Today's Opinions, Tomorrow's Reality 

Underneath the Cheesy Grin

By David G. Young

Bangkok, October 19, 2017 --  

Taiwan's struggle to come to terms with Chiang Kai Shek has a long way to go.

Focus on the cheesy grin that looks down upon visitors from an immense seated bronze statue, and you'd see no hint of the dominance and brutality wielded of the man it honors.  But walk further and hints quickly emerge: the chrome-helmeted honor guard, the cavernous "memorial hall" underneath the statue, the artifacts of his life including his stylish 1970s limousine and portraits with world leaders, the thousands of gawking pilgrims and tourists in the immense formal gardens that surround.

He sure looks friendly
Photo © 2017 David G. Young

If you learned everything you knew  about  China's Nationalist Government from the Chiang-Kai Shek Memorial Hall in Taipei, you'd come away with a pretty warped view of the Chinese Civil War and it's aftermath.

Exhibits give a  glowing recollection of Generalissimo Chian Kai Shek as a heroic wartime leader and ally of America that saved China from the invading Japanese.  This mostly matches the Western narrative.  But then things take an ugly turn.

One exhibit blames America's General George Marshall for refusing to let the Generalissimo finish off Mao Tse Tung's communists when he still could.  (Apparently it's really America's fault, not Chiang's, that China fell to the communists.) Then the telling of Chiang's arrival on Taiwan is made to sound like a welcome heroic homecoming rather than a humiliating retreat.  There is no mention of the uprising against his military rule, the brutal crackdown killing thousands of opponents, and the decades of one party Kuomintang rule that followed.  

Instead visitors are treated to portraits of the Generalissimo with leaders of dozens of world nations  in the mid-20th century.  Captions do not mention that one by one, each of these countries abandoned the Kuomintang (KMT) and recognized the communist government in Beijing as China's legitimate government.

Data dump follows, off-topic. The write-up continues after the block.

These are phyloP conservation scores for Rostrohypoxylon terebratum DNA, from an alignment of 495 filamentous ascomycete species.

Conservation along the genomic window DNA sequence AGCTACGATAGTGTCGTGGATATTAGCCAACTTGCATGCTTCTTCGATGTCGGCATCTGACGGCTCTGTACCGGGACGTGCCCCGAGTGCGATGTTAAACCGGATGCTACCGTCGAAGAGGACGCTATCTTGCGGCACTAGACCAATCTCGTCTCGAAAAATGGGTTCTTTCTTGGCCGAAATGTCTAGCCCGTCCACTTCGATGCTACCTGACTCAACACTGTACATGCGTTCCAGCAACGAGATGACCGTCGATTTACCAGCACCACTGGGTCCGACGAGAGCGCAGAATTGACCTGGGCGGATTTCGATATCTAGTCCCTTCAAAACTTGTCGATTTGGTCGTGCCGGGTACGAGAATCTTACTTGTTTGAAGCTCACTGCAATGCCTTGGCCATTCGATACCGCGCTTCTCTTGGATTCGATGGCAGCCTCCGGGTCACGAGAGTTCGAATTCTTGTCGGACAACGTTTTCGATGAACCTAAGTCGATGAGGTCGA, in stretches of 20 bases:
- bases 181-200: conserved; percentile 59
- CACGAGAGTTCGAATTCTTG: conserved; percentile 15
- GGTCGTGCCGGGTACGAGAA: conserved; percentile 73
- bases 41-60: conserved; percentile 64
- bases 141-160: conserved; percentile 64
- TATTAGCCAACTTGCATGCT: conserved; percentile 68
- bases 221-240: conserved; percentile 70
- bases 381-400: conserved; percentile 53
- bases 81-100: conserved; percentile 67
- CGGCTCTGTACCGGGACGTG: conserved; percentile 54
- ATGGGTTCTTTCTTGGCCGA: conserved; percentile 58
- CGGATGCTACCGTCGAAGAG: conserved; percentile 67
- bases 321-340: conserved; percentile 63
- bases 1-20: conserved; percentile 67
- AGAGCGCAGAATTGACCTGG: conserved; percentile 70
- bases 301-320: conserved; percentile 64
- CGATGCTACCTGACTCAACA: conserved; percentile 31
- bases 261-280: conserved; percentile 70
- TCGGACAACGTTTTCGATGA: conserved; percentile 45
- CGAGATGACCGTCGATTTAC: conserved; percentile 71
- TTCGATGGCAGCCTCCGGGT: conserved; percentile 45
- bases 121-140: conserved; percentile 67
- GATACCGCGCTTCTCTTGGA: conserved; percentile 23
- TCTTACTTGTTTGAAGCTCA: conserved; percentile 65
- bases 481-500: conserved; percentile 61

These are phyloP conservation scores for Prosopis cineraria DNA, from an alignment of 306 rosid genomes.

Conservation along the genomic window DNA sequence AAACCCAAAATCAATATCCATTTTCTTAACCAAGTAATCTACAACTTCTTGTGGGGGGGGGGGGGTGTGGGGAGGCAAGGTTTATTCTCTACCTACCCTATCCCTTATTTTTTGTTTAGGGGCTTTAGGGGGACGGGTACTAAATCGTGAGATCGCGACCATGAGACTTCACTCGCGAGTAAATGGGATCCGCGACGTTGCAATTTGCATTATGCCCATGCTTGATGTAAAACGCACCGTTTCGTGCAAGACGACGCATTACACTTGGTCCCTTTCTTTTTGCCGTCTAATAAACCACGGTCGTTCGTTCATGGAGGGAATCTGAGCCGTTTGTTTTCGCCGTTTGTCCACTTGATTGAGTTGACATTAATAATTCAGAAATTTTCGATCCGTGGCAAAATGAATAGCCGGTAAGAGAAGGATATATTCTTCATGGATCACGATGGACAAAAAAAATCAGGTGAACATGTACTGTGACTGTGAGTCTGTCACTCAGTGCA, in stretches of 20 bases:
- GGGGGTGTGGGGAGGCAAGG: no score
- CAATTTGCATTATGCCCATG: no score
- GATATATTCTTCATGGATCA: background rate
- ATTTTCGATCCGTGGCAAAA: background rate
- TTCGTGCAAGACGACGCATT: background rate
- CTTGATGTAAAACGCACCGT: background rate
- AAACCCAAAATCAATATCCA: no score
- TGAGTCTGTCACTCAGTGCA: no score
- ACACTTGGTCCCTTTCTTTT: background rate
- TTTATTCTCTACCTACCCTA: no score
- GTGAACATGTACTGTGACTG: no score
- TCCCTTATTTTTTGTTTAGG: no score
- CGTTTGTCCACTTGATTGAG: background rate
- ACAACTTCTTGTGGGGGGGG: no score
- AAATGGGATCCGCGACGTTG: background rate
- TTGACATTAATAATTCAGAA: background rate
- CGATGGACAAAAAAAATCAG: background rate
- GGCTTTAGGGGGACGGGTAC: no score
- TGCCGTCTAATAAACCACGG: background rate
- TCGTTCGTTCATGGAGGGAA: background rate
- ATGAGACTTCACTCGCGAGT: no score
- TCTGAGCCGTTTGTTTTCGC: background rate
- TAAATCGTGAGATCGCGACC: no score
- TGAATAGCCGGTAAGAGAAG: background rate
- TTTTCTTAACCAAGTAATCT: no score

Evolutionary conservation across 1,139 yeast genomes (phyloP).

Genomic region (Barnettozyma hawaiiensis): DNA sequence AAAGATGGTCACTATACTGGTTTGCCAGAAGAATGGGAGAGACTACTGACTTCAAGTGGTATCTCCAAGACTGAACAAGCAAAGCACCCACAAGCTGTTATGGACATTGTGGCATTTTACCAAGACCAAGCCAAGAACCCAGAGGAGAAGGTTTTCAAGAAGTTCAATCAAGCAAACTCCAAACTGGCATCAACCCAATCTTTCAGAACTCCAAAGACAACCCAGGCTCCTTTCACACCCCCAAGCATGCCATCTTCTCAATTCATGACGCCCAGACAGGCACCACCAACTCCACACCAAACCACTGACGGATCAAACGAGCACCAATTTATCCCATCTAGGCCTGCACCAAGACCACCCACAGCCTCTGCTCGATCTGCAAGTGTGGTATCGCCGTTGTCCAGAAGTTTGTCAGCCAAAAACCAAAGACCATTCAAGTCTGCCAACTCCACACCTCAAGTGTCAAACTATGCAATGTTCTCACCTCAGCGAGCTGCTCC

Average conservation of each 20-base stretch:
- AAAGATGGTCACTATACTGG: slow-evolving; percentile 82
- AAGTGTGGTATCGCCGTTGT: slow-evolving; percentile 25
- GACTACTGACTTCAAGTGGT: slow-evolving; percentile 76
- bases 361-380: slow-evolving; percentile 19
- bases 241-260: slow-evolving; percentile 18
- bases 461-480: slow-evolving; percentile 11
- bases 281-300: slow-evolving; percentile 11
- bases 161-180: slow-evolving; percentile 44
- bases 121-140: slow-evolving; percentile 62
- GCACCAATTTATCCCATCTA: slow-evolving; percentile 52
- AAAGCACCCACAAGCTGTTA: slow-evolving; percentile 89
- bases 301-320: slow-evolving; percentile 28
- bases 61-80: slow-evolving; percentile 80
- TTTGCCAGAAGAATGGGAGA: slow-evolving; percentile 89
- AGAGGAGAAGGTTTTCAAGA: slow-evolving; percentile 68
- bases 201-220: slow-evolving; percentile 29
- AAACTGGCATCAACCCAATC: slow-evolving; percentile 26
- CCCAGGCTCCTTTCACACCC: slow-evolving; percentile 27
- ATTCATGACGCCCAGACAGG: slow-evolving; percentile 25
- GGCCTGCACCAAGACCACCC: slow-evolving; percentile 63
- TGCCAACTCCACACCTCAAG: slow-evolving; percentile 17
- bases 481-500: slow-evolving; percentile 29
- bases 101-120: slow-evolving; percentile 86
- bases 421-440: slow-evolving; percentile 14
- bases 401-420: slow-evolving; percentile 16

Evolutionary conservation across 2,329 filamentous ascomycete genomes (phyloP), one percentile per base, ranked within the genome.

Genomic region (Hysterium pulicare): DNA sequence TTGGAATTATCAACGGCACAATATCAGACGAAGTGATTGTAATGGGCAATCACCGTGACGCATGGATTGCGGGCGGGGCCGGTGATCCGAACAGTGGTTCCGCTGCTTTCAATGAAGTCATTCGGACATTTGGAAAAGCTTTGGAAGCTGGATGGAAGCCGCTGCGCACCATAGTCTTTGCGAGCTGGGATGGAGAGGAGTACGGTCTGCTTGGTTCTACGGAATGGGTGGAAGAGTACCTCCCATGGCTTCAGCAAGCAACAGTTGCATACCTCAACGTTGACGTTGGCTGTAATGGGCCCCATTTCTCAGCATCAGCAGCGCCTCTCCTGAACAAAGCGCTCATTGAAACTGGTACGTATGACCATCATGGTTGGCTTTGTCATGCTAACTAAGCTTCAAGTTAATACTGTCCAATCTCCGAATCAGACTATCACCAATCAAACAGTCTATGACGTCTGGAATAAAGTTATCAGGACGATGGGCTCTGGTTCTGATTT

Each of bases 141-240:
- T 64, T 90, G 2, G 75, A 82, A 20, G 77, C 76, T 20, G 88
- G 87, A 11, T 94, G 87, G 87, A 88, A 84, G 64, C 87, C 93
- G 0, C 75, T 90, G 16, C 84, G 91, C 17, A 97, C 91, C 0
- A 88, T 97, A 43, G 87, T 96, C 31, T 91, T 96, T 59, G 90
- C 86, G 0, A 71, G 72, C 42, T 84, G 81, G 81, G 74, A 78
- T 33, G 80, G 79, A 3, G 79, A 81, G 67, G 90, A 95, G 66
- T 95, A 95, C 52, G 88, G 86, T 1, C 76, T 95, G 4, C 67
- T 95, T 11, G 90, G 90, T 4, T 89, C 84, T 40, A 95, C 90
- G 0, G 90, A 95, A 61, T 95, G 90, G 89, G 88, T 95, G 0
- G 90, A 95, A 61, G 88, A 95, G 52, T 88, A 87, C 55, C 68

The KMT no longer runs Taiwan. A decade after the Generalissimo died in 1975, the country began democratic reforms and  the opposition democrats first one the presidency in 2000, then again in 2016 after a interim period of KMT leadership. 

During the first period of opposition rule, statues of the Generalissimo were removed from public squares, much like statues of Lenin were from towns in the Soviet Union after the end of communism.   But just as in Russia, not all of the relics were discarded.  In Moscow's Red Square, Lenin's tomb continues to display the pickled body of Lenin as if communism never fell.  

The Chang-Kai Shek memorial hall may not have a pickled body of the Generalissimo, but is has a  trove of disinformation about the latter years of China's wartime hero.  Chang Kai Shek failed to protect China from a communist takeover then further fouled his reputation through brutal rule over his Taiwanese fiefdom.

History and moments must remember him as a major figure of the 20th century.  But that doesn't mean keeping a huge bronze statue look down on his former subjects with a cheesy grin, while spreading disinformation to visitors about his years in power.

Taiwan's new government must find a way to renovate the memorial hall so it describes the historical man, and not the ridiculous caricature currently depicted.